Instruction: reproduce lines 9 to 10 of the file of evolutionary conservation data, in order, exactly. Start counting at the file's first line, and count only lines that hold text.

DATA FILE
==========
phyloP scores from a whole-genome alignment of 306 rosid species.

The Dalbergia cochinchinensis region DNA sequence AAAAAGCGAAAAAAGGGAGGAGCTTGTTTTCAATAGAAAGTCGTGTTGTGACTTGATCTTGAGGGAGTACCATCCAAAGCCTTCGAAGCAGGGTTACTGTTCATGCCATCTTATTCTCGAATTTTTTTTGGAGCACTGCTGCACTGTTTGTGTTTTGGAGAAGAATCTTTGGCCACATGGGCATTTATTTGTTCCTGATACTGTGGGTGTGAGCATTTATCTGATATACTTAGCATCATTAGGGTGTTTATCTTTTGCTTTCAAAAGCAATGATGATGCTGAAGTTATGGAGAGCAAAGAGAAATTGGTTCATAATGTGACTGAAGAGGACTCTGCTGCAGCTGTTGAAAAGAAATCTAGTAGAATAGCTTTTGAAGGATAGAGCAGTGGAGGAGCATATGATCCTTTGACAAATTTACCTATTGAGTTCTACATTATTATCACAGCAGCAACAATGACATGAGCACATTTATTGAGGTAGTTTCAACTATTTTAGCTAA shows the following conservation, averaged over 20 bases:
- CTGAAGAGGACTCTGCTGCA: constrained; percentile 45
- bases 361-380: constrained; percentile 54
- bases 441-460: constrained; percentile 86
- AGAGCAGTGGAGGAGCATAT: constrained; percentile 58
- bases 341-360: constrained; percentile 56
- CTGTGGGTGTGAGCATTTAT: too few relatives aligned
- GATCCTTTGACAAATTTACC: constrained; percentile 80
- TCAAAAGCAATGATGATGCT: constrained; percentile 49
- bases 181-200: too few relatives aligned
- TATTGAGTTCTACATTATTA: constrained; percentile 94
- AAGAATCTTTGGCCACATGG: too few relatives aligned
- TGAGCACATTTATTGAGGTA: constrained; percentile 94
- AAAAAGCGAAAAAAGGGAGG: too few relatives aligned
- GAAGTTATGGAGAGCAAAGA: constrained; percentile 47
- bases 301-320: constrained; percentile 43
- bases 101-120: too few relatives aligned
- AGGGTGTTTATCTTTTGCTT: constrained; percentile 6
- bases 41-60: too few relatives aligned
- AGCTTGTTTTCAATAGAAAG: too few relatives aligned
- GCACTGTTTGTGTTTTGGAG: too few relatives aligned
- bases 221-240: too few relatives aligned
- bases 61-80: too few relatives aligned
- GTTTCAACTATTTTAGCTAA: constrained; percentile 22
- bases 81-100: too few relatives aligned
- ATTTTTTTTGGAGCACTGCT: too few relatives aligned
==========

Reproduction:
- GATCCTTTGACAAATTTACC: constrained; percentile 80
- TCAAAAGCAATGATGATGCT: constrained; percentile 49